Thursday, May 9, 2019

REVIEW: 'Station 19' - Vic Lashes Out Over the Expectations for Her at the Funeral in 'For Whom the Bell Tolls'

ABC's Station 19 - Episode 2.16 "For Whom the Bell Tolls"

Following a life-threatening situation that left the future of a member of Station 19 unclear, the crew gathers to face the outcome. Andy and Ben respond to a man impaled by a chandelier. Station 19 is called upon to organize shipments of supplies and assist with wildfires in Los Angeles.

In 2018, there were 495 scripted shows airing amongst the linear channels and streaming services. The way people are consuming content now is so different than it used to be. It happens according to one's own schedule. As such, there is less necessity to provide ample coverage of each specific episode in any given season from a show. Moreover, it is simply impossible to watch everything. As such, this site is making the move to shorter episodic reviews in order to cover as many shows as possible. With all of that being said, here are my thoughts on the next episode of ABC's Station 19.

"For Whom the Bell Tolls" was written by Barbara Kaye Friend and directed by Tessa Blake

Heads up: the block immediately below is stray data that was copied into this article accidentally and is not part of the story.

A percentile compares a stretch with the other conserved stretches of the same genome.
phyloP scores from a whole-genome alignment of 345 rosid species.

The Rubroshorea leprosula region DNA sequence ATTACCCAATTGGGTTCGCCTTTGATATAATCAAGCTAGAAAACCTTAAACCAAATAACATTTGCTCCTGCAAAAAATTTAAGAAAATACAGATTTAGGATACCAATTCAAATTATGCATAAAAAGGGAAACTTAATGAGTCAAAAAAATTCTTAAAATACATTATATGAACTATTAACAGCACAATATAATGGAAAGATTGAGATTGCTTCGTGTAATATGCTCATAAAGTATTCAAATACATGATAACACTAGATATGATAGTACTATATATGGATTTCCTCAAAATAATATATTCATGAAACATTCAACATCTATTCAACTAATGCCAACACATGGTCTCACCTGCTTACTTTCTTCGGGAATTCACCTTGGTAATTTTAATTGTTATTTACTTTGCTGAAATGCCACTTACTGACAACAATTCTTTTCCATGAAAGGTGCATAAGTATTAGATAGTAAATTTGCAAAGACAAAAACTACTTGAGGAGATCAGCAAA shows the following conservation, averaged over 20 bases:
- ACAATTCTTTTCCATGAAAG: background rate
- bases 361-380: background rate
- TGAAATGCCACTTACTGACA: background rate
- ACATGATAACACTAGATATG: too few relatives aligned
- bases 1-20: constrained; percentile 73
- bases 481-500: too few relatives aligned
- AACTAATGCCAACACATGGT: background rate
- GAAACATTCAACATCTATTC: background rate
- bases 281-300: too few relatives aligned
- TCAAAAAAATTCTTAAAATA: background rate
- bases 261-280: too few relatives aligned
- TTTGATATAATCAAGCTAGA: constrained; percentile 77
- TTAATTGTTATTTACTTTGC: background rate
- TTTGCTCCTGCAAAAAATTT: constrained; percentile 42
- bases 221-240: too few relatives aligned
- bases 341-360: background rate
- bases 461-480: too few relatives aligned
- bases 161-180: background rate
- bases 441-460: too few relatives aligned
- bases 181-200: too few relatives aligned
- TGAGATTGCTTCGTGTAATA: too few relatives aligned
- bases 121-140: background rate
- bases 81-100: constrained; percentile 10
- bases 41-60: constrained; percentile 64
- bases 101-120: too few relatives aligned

Many of these characters have been touched by death long before Chief Ripley died. That was such a tragic twist that ripples throughout the entire fire community here. It's the main focus of this hour as well. Sure, Andy and Ben go out on a call to help a guy impaled by a chandelier while the other firefighters are preparing supplies to help people in California battling a major forest fire. But the predominate focus is on how everyone is coping with this latest tragedy. Some of the most effective moments come from the characters one would least expect as well. Maya has always had her life put together. But she is an absolute mess throughout this shift. She is crying constantly despite not being close to Ripley at all. This just happens to be the tragedy that forces her to break and show just how much she has bottled up her entire life. She can't live that way forever. It may also explain why she is lashing out at Jack and Andy now. She doesn't want to do that and manages to mend both of those relationships along the way. Meanwhile, everyone at the station is trying to convince Vic that she needs to attend the funeral. She doesn't want to do that. She sees herself as no one according to any kind of official document. Her colleagues at large don't know the truth of the relationship she had with Ripley. Even her closest friends were in the dark until he was on his death bed. She kept all of this a secret. They were talking about marriage in order to live out in the open and be happy together. They will never get that happiness though. Vic fears that she has just lost out on the love of her life. She is mourning this tremendous loss that could fundamentally change everything for her. Ripley died while happily together with Vic. He was beaming with joy over that fact. Vic has to live on though. She wants to focus solely on work. She aspires to put on a brave face. She keeps convincing herself that she doesn't deserve to be front and center at the funeral. She is angry and upset. She lashes out at Travis when he is just trying to help her cope with all of this. She didn't loss a spouse like he did though. She was never given that opportunity with Ripley. It's startling to see even Travis fail to connect with her. That makes it seem like she maybe won't attend the funeral after all. And then, Levi shows up at the station. It's such a simple and unexpected gesture. But his presence in being able to deliver his condolences while sharing Ripley's final message is so moving. It forms a connection that also changes her life. She sees value in herself and what this relationship was. She may still prefer to live in the little bubble they had. But the reality is setting in as well. She is trying to make that progress by opening up to the waiter who was always so friendly to them at the diner. All of this grief also harkens back to the tragic losses that Sullivan and Andy have experienced as well. Andy sees everything just piling up in her life and only adding to the pressure of this moment. She doesn't want to worry about Sullivan and Ryan. She's also hearing the bells that marked her mother's passing and how Pruitt was in shock afterwards. Meanwhile, Sullivan worries so much over the eulogy but is free to deliver a stirring speech after being given the permission to just be raw and honest. That's what people are looking for through this moment. It's just about connecting and relaying the experience that can best define who Ripley was. It's a daunting task but everyone just has to approach it one bleeder at a time. That's solid advice as they all face the unknown moving forward. Hopefully, they succeed as a team who care about each other.